The Bishops' Wars (also termed Bellum Episcopale), were conflicts, both political and military, which occurred in 1639 and 1640 centred on the nature of the governance of the Church of Scotland, and the rights and powers of the Crown. They constitute part of a larger political conflict across Scotland, England and Ireland, and are often considered a prelude to the English Civil Wars. They were so named due to the central conflict between Charles I, who favoured an episcopal system of church government for Scotland (with bishops), and the desire of much of the polity of Scotland for a presbyterian system of governance (without bishops).
James VI of Scotland had reintroduced episcopacy to the Church of Scotland in 1584. After acceding to the English throne, he increased the numbers of bishops. His son, Charles I continually tried to foster uniformity between the established churches of his realms following the Anglican model. His regulation of liturgy in Scotland through the imposition of a Book of Common Prayer in 1637 sparked rioting and led to a formalised opposition in the National Covenant. His attempts to control the situation from London were unsuccessful, and by July 1638 he decided in his English Privy Council that force would have to be used. To gain time he agreed to a General Assembly of the Church of Scotland which met at Glasgow in November 1638, but the Assembly firmly decided that bishops were to be deposed and the prayer book abolished. Support for the Covenant grew under the leadership of James Graham, 1st Marquess of Montrose and Archibald Campbell, 8th Earl of Argyll, while soldiers serving abroad returned to Scotland, including General Alexander Leslie.
Despite problems in raising funds, Charles gathered a poorly trained English force of around 20,000 men in the early summer of 1639 and marched to the vicinity of Berwick-upon-Tweed on the English side of the border. The Scottish army, of some 12,000 men, led by Leslie, were encamped a few miles away on the other side of the border near Duns. Meanwhile a series of minor engagements between Covenanters and Scottish royalist forces took place in Aberdeenshire. The first was a confrontation at the small town of Turriff called the "Raid of Turriff" at which no blood was shed. The next was the siege of Towie Barclay Castle, in which one person was shot – the very first casualty of the Wars of the Three Kingdoms. This was followed by two minor engagements known as the "Trot of Turriff" and the battle of the Brig o' Dee to the south of Aberdeen. However, as neither of the main armies wanted to fight, a settlement called the Pacification of Berwick was reached in June under which the king agreed that all disputed questions should be referred to another General Assembly or to the Parliament of Scotland.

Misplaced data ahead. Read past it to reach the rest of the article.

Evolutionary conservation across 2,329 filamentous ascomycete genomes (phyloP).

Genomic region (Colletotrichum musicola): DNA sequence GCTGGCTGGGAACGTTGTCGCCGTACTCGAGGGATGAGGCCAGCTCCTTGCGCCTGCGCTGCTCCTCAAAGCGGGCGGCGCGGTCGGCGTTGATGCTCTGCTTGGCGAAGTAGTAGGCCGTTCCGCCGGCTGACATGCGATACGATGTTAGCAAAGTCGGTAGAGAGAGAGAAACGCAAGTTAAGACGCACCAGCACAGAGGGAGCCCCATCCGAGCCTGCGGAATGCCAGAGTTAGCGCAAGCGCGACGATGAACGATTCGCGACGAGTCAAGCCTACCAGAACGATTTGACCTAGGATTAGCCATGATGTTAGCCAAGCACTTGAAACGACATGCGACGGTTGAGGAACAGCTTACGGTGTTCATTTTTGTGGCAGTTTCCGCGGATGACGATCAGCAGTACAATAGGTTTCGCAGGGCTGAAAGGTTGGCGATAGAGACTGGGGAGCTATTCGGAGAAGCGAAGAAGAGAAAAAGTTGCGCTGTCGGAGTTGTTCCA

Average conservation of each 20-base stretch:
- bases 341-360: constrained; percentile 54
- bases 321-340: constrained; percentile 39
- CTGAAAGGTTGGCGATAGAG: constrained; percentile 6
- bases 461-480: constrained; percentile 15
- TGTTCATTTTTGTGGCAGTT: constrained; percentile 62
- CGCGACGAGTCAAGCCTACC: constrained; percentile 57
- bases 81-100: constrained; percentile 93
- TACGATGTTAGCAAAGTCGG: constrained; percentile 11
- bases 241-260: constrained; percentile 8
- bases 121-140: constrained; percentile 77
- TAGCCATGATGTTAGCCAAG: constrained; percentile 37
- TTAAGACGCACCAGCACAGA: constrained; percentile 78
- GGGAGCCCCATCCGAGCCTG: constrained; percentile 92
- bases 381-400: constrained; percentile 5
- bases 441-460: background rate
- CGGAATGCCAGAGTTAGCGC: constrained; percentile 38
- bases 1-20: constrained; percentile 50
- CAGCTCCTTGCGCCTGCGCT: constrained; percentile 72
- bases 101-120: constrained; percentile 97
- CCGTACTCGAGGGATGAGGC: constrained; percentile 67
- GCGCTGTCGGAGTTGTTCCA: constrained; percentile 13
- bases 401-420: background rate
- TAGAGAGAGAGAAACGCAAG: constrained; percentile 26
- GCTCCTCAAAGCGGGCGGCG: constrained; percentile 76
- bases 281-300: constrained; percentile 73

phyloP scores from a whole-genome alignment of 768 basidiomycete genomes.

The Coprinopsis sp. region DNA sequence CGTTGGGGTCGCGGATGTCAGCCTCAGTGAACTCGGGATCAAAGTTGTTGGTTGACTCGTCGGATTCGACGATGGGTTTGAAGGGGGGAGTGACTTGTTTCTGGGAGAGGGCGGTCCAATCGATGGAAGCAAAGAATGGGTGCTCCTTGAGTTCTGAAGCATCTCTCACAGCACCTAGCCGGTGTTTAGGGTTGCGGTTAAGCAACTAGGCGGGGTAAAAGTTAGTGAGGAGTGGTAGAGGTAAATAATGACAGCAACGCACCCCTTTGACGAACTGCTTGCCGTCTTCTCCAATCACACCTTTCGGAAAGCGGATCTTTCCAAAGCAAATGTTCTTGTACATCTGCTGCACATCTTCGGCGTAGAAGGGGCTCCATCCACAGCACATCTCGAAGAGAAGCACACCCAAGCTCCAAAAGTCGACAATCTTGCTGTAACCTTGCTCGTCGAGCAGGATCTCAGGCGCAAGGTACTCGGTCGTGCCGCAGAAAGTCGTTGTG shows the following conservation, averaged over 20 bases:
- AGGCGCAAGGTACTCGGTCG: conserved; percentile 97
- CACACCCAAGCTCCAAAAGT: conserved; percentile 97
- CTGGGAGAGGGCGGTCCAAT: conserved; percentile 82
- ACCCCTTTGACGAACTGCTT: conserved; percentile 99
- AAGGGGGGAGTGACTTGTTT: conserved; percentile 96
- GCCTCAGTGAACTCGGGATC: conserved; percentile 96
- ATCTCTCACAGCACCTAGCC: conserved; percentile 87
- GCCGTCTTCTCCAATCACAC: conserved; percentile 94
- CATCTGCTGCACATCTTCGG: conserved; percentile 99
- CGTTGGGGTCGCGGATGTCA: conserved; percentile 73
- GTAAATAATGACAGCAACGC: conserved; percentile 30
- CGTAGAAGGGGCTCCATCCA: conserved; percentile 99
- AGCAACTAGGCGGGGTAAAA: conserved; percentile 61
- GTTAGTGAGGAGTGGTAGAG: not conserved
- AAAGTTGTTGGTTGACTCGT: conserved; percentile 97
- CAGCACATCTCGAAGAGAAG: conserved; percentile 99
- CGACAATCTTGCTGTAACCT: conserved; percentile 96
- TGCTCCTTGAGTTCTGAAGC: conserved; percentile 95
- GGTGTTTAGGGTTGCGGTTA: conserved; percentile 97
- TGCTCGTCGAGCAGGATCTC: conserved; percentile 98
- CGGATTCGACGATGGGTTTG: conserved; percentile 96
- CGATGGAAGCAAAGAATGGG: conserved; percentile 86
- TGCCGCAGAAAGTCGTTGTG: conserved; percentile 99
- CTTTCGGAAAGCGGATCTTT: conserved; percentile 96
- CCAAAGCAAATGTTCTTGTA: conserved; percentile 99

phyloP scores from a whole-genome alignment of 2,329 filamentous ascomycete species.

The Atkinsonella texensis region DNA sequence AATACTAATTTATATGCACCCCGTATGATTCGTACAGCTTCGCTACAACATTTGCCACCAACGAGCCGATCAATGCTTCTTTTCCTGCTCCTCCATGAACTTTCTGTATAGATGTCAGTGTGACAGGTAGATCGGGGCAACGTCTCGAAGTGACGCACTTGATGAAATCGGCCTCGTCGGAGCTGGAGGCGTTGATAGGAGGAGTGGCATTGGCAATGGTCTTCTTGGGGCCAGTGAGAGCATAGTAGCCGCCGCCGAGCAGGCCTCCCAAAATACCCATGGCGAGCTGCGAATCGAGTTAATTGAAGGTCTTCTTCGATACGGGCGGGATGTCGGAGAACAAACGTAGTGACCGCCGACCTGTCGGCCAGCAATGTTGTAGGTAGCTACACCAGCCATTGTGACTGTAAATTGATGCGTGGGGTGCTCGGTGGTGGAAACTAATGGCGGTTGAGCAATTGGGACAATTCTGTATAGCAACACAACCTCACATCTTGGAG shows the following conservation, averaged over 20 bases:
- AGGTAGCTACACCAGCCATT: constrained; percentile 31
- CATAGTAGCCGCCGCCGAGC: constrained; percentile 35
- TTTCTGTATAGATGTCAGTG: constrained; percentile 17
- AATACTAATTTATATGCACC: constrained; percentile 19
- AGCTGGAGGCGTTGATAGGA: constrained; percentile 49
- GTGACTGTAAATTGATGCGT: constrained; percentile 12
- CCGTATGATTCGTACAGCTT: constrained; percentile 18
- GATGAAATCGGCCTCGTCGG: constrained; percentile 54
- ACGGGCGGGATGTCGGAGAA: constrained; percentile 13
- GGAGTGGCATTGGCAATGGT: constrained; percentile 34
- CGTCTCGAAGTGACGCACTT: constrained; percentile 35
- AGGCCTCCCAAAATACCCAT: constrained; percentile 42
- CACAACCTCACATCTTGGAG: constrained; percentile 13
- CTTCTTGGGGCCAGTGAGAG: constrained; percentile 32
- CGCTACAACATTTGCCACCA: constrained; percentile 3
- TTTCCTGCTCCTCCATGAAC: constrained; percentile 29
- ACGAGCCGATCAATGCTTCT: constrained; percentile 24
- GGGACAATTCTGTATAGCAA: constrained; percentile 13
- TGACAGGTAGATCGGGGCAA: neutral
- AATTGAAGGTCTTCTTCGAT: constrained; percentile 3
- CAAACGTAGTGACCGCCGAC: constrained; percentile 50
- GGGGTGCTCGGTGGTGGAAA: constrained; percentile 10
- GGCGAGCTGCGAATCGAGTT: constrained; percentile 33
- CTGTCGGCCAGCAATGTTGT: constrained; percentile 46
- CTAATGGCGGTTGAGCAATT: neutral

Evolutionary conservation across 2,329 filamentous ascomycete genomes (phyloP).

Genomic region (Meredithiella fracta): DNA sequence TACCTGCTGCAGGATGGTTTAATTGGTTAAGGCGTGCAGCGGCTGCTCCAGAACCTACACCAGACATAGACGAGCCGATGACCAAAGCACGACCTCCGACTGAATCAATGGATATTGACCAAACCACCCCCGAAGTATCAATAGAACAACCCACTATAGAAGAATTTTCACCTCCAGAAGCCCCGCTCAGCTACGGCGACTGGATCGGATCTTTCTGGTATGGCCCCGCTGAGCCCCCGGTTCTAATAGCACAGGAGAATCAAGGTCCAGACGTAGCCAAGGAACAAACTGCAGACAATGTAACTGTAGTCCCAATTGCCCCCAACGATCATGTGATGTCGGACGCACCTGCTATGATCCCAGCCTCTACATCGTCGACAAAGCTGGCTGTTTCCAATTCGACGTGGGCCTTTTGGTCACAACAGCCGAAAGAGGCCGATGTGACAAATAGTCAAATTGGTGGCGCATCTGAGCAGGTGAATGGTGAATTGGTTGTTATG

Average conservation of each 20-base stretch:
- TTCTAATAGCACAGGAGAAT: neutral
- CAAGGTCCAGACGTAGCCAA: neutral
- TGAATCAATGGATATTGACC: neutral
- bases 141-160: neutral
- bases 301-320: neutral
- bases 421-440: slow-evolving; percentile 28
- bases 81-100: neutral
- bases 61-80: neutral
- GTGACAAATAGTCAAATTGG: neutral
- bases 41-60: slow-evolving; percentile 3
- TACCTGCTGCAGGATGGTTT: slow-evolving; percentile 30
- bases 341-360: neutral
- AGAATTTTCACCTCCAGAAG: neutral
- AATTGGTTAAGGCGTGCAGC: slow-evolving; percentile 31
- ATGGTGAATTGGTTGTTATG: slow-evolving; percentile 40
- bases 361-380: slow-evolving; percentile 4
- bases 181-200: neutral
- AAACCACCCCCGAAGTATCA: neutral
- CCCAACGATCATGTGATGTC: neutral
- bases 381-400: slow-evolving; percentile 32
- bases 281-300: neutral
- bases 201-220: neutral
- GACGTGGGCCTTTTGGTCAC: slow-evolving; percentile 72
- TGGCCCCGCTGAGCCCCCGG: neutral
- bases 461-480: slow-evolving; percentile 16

The new General Assembly then re-enacted all the measures passed by the Glasgow Assembly, and the Scottish Parliament went further, abolishing Episcopacy and declaring itself free from Royal control.
Charles, believing that the Scots were intriguing with France and that under these circumstances, the English would be more ready to rally to his standard, once more called an English parliament – after having ruled alone in England for eleven years. In April 1640, the so-called Short Parliament convened but first demanded redress of grievances, the abandonment of the royal claim to levy ship money, and a complete change in the ecclesiastical system. Charles considered these terms unacceptable and dissolved parliament.
Thomas Wentworth, now earl of Strafford, became the leading adviser of the King. He threw himself into Charles’s plans with great energy and left no stone unturned to furnish the new military expedition with supplies and money.
The Scots under Leslie and Montrose crossed the River Tweed, and Charles’ army retreated before them. In a short time, the invaders overran the whole of Northumberland and County Durham (see Battle of Newburn.) Charles had to leave the two counties in Scots hands as a pledge for the payment of Scots expenses when he agreed to peace and signed the Treaty of Ripon in October 1640. The impoverished King had to summon another parliament to grant him the supplies which he needed to make that payment; this Long Parliament attacked his Government, impeaching (and eventually executing) his chief supporters, Strafford and Laud. It was finally dissolved in 1658.
In the hopes of winning Scottish support, Charles went to Scotland in the autumn of 1641 where he gave titles to Leslie and Argyll, and accepted all the decisions of the General Assembly of 1638 and of the Scottish Parliament of 1641, including confirming the right of the Parliament to challenge the actions of his ministers. He had now withdrawn all the causes of the original dispute, but within a year his disputes with the English Parliament would lead to civil war.
The Bishops' Wars triggered civil war in Charles' other two Kingdoms, first in Ireland, then in England, eventually a larger political conflict across Scotland, England and Ireland, and are often considered a prelude to the English Civil Wars.
- Trevor Royle (2005) Civil War: The Wars of the Three Kingdoms. London, Abacus: 94
- Trevor Royle (2005) Civil War: The Wars of the Three Kingdoms. London, Abacus: 89
- Trevor Royle (2005) Civil War: The Wars of the Three Kingdoms. London, Abacus: 91
- Trevor Royle (2005) Civil War: The Wars of the Three Kingdoms. London, Abacus: 91–3
- This article incorporates text from a publication now in the public domain: Chisholm, Hugh, ed. Encyclopædia Britannica Cambridge University Press
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